The court has ordered Elite Hotels to pay 15,000 kronor ($2,000) to each of the six men who were refused entry to the Nasty nightclub and filed a complaint with the discrimination ombudsman (DO) alleging ethnic discrimination.
“That’s great. Of course this is positive. I wish that this was given more attention – I hadn’t heard about this ruling until you called, for example,” one of the men, Waqas Yousaf, said when The Local called on Tuesday.
The young men, whose appearance is described by the court as “foreign”, decided to act on their suspicions that they were systematically refused entry to bars and nightclubs in Stockholm due to their ethnicity.
On the night in question, April 3rd 2005, the men recruited some friends whose appearance is classified by the court as “Swedish” and divided themselves up into separate groups according to their ethnic appearance.
When the two groups – identical in age, gender and attire – approached the entrance of Nasty the group with a “Swedish” ethnic appearance was let in unhindered, while the group with a “foreign” ethnic appearance was refused.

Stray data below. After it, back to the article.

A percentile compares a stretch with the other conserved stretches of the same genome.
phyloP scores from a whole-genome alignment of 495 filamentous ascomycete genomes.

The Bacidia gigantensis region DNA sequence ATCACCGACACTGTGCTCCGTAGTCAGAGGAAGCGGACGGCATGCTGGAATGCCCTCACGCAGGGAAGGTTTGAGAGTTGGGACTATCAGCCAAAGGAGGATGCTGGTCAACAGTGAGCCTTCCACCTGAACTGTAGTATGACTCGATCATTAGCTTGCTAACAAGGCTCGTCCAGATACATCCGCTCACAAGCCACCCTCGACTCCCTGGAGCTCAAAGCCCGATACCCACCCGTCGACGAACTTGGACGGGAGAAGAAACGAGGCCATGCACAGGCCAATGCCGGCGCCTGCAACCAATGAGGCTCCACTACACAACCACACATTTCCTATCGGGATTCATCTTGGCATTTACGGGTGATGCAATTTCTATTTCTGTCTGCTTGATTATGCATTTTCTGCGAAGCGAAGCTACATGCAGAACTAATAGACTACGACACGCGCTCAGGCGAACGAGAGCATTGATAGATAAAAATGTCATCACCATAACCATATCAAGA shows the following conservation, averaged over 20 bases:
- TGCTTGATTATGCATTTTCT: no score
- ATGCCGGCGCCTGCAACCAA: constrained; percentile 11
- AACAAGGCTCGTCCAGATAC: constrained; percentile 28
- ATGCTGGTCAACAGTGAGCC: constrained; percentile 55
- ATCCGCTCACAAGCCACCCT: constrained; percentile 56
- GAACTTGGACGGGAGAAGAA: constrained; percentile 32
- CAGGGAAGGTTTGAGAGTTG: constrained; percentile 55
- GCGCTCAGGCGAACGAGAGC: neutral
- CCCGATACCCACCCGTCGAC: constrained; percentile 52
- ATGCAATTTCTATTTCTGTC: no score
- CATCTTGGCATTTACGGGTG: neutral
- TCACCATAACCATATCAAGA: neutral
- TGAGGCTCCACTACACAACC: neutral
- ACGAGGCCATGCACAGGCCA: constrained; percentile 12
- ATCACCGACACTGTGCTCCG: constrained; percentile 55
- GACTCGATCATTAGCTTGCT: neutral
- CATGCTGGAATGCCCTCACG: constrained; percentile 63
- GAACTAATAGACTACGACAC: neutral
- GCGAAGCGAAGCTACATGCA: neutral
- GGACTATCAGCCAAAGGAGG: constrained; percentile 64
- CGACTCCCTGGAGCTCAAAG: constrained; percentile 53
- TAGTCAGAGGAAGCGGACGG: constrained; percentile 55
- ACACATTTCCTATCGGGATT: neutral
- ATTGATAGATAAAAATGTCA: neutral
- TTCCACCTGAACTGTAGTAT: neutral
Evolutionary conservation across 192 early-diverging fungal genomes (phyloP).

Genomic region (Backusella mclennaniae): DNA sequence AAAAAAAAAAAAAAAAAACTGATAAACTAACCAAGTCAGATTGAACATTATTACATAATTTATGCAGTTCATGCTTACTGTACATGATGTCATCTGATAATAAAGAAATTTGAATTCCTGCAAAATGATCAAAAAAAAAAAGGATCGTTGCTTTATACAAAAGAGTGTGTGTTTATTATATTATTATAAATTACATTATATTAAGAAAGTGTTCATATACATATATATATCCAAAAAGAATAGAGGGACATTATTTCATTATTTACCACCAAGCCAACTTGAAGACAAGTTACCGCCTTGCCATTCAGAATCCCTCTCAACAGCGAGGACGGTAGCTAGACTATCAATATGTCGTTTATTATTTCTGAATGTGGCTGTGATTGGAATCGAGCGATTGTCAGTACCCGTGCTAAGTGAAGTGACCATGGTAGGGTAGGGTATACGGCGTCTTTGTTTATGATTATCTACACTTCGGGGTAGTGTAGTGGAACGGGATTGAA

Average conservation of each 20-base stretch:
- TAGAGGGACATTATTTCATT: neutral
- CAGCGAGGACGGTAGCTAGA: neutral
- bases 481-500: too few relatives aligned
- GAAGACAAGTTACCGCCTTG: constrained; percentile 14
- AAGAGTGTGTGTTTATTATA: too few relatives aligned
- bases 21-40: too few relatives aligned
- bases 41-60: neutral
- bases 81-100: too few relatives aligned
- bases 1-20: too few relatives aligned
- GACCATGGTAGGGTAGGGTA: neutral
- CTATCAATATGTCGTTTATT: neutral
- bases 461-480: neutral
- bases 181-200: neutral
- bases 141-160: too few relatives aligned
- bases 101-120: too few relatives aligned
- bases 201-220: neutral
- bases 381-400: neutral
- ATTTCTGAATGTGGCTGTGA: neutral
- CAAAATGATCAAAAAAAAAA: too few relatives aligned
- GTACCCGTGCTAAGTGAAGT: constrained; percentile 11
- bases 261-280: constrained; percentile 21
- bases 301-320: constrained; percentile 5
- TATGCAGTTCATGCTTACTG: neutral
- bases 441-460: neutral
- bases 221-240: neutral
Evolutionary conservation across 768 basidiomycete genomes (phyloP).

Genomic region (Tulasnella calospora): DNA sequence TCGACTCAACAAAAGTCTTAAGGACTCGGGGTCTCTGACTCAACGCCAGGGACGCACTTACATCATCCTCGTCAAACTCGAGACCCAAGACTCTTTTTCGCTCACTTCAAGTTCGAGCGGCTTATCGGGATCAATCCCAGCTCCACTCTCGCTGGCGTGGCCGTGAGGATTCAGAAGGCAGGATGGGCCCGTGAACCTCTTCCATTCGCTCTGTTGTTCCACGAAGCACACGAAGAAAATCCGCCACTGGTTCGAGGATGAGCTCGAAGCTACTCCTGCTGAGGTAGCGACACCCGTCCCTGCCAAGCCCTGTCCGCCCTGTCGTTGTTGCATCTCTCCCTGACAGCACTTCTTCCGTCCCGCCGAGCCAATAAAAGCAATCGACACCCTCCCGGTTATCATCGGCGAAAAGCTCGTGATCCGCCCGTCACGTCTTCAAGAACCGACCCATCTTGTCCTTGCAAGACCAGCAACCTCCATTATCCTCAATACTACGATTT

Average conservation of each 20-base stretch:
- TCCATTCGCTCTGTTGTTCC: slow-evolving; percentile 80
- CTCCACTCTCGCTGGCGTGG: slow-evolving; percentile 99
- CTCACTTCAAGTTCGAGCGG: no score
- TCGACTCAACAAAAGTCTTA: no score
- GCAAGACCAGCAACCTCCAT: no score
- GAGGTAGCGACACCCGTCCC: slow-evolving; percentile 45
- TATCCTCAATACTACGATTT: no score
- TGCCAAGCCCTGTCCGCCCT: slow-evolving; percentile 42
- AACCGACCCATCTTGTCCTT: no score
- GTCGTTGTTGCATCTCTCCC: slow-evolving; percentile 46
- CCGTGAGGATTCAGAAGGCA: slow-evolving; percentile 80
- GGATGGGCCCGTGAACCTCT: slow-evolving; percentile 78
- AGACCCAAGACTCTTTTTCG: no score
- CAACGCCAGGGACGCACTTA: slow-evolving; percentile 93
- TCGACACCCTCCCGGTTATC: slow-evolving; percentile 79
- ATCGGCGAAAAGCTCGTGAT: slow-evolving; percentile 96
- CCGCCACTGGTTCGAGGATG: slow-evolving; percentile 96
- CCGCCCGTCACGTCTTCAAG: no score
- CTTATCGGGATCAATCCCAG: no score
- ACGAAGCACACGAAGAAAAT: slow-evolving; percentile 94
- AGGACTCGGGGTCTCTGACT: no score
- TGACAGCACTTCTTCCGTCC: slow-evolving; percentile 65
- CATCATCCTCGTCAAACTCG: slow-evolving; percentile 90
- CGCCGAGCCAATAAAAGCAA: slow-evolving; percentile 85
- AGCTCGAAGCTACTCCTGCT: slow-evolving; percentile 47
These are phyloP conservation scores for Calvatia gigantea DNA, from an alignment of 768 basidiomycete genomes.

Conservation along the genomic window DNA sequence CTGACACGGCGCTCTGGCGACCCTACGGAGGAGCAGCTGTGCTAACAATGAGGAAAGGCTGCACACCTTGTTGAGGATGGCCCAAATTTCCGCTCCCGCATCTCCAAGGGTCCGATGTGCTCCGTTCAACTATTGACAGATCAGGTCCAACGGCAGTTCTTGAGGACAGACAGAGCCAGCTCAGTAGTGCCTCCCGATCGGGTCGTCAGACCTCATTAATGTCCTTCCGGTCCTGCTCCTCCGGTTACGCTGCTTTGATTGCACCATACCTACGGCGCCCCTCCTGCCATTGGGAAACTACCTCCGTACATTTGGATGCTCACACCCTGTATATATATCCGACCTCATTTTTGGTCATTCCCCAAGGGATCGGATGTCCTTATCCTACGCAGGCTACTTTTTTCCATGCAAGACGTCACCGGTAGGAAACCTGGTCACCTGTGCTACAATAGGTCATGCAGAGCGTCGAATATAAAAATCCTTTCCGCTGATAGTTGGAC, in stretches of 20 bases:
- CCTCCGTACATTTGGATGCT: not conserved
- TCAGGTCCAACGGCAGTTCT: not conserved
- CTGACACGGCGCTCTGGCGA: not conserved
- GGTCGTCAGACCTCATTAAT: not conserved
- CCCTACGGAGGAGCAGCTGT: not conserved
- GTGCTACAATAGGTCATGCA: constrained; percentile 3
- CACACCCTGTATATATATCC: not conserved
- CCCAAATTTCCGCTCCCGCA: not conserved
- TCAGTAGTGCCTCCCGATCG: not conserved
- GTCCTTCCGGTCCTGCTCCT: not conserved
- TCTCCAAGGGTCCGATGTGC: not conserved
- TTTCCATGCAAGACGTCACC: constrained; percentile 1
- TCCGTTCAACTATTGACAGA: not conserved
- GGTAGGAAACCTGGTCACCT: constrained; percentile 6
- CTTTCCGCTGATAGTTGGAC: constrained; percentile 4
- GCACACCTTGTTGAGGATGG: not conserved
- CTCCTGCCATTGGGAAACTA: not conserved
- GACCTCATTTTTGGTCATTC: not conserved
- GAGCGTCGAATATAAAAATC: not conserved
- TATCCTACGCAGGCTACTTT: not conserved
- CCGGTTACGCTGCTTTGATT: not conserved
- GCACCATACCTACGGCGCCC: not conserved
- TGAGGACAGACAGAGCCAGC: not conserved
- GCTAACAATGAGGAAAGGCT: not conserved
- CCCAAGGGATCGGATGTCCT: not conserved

The door staff at Nasty, which was then housed in the Elite Hotel Stockholm Plaza Hotel in central Stockholm but has since closed, told the group that the club was having an invitation-only Easter party, information that was not mentioned to the group with “Swedish” appearance.
The whole incident was recorded on film and the court ruled that the video evidence supported the men’s testimony.
The court has thus ruled that discrimination did occur and furthermore established that Elite Hotels was responsible for the door staff at the nightclub, thereby upholding DO’s appeal of a district court ruling dismissing the case on the grounds that Elite Hotels could not be held liable for the actions of Nasty AB’s staff.
Elite Hotel’s explanation that the door staff’s comments were just part of the standard nightclub practice of “white lies” told to maintain the right age group of clientèle at the club was ruled by the court to be insufficient to prove that discrimination had not occurred.
The court has ruled that Elite Hotels pay the sum of 15,000 kronor to each of the men plus interest, and that each party should pay their own court costs.
The Local asked Waqas Yousaf if he felt anything had changed in Stockholm in the years between the incident and Tuesday’s ruling.
“I am in another situation now, so it has changed for me – I don’t go out as often as I did then,” he said.